Almost all successful people are goal-setters—in their personal, professional, and financial lives. They do not let temporary setbacks keep them from moving forward.

One of the primary purposes of goal-setting is to force yourself to think through the situation and then to project into the future. This will help you figure out how your goals can be accomplished and what tools you will need to reach those goals.

Some good, hard thinking is required during the goal-setting process. For example, it is easier and less painful to seek product information than to decide why we want or need a particular product or service. But even a "good" product is not satisfying if it doesn't fit our needs. No product is "good" if we buy it at a time when our money is needed for something more important.

Taking Action

Setting up goals is not enough by itself. We also need the motivation and ability to take action toward accomplishing these goals.

Focus on short-term, measurable goals. As you are able to reach these, your confidence about reaching long-term goals will also improve.

We need a mechanism for coordinating goals, plans, and actions. In money management, we make a budget to distribute the income so it goes to the most important needs. In time management, we make a schedule or a "To-Do" list to help us decide what to do now and when in the future we will do other things.

One of the big temptations during a period of financial stress is to buy something, go out to dinner, or do something else expensive to try to relieve boredom or frustration. You may call it "treating yourself," but if you give in to that impulse too often or too extravagantly, the money is no longer available to put toward something more important. Then you have lost a chance to move closer to your goal, often bringing about increased feelings of frustration and guilt about having spent the money.

Instead, find an alternate form of stress release. Try taking a walk or exercising, talking with someone you trust, reading a book, or listening to music. Find a hobby that does not cost money. Any of these alternatives are better than going to the mall or shopping online.

Revise Your Standards

Standards differ from family to family and from person to person because everybody has different values. Standards are not easily changed. Families often experience conflicts and stress when they try to develop new standards to meet changes in their lives. A lot of family discussion and strong efforts to maintain a positive outlook are needed during a period of unemployment or other financial difficulty. Whether you're single or married, discussing the problems with friends is very helpful, particularly with those who have been through the same situation.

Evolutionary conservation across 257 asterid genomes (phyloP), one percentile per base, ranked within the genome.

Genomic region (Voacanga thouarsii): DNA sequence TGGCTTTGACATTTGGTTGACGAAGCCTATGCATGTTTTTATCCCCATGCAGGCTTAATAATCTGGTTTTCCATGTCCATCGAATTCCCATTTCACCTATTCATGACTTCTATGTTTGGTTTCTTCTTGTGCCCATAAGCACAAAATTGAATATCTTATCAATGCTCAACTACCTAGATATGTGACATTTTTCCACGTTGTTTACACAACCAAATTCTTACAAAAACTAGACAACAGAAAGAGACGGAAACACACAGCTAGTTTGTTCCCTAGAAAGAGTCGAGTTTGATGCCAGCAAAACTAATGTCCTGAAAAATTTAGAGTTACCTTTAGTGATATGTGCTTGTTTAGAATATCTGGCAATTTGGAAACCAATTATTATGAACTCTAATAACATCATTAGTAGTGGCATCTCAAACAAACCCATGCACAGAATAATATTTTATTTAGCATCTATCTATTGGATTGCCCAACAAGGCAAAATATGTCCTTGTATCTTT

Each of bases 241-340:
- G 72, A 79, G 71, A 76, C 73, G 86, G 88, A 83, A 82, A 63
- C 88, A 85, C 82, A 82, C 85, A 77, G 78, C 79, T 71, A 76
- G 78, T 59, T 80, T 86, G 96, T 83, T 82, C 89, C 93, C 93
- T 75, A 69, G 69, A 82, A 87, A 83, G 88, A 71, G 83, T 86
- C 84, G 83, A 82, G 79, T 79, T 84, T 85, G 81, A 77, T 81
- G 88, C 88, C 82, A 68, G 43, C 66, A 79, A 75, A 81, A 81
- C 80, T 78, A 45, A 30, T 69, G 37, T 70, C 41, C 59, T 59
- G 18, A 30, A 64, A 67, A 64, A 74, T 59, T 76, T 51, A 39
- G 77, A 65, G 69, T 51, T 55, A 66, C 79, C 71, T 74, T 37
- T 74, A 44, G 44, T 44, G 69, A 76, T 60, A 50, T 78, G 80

These same ideas can work when you have lost purchasing power because of inflation, medical emergencies, a career change, or even retirement. Make wise use of the resources you still have, set new goals, and make a definite plan to move toward your goal. Focus on the things you can control and do the best you can to reach your goals.


Maslow, A. (1954). Motivation and personality. New York: Harper.



This document is FCS7006, one of a series of the Department of Family, Youth and Community Sciences, Florida Cooperative Extension Service, Institute of Food and Agricultural Sciences, University of Florida. Original publication date: November 1984. Revised: July 2012. Please visit the EDIS website at


Originally written by Katey Walker, former Family Resource Management Specialist; revised by Josephine Turner, former professor, and Michael S. Gutter, associate professor and family economics specialist; Department of Family, Youth and Community Sciences; Florida Cooperative Extension Service, Institute of Food and Agricultural Sciences, University of Florida, Gainesville, FL 32611.

The Institute of Food and Agricultural Sciences (IFAS) is an Equal Opportunity Institution authorized to provide research, educational information and other services only to individuals and institutions that function with non-discrimination with respect to race, creed, color, religion, age, disability, sex, sexual orientation, marital status, national origin, political opinions or affiliations. For more information on obtaining other UF/IFAS Extension publications, contact your county's UF/IFAS Extension office.

U.S. Department of Agriculture, UF/IFAS Extension Service, University of Florida, IFAS, Florida A & M University Cooperative Extension Program, and Boards of County Commissioners Cooperating. Nick T. Place, dean for UF/IFAS Extension.